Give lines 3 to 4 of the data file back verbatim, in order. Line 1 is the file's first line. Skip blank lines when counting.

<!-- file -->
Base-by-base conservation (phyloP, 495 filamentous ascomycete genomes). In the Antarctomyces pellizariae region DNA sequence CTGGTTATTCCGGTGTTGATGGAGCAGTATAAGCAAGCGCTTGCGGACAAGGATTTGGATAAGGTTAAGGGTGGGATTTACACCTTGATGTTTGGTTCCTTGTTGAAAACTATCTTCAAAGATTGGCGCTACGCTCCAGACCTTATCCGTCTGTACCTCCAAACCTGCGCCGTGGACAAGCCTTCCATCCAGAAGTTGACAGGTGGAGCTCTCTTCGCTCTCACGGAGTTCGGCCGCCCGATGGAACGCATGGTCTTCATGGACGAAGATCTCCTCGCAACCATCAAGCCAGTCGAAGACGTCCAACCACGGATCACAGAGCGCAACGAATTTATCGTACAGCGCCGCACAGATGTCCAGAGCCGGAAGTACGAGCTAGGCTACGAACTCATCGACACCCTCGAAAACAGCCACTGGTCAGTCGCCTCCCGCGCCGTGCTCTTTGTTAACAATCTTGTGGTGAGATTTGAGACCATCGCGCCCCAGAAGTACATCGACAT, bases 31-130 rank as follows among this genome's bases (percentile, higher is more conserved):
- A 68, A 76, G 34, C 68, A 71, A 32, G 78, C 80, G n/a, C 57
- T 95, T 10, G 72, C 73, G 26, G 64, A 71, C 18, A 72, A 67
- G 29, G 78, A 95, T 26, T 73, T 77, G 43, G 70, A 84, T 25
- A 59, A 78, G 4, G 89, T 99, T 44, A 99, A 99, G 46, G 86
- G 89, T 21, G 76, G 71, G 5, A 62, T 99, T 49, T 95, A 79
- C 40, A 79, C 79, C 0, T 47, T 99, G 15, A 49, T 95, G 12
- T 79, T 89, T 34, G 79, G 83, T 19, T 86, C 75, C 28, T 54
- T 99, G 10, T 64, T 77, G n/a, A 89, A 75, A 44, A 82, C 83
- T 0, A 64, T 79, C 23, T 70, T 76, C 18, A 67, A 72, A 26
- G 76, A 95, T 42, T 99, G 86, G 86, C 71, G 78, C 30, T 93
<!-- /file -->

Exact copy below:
- T 95, T 10, G 72, C 73, G 26, G 64, A 71, C 18, A 72, A 67
- G 29, G 78, A 95, T 26, T 73, T 77, G 43, G 70, A 84, T 25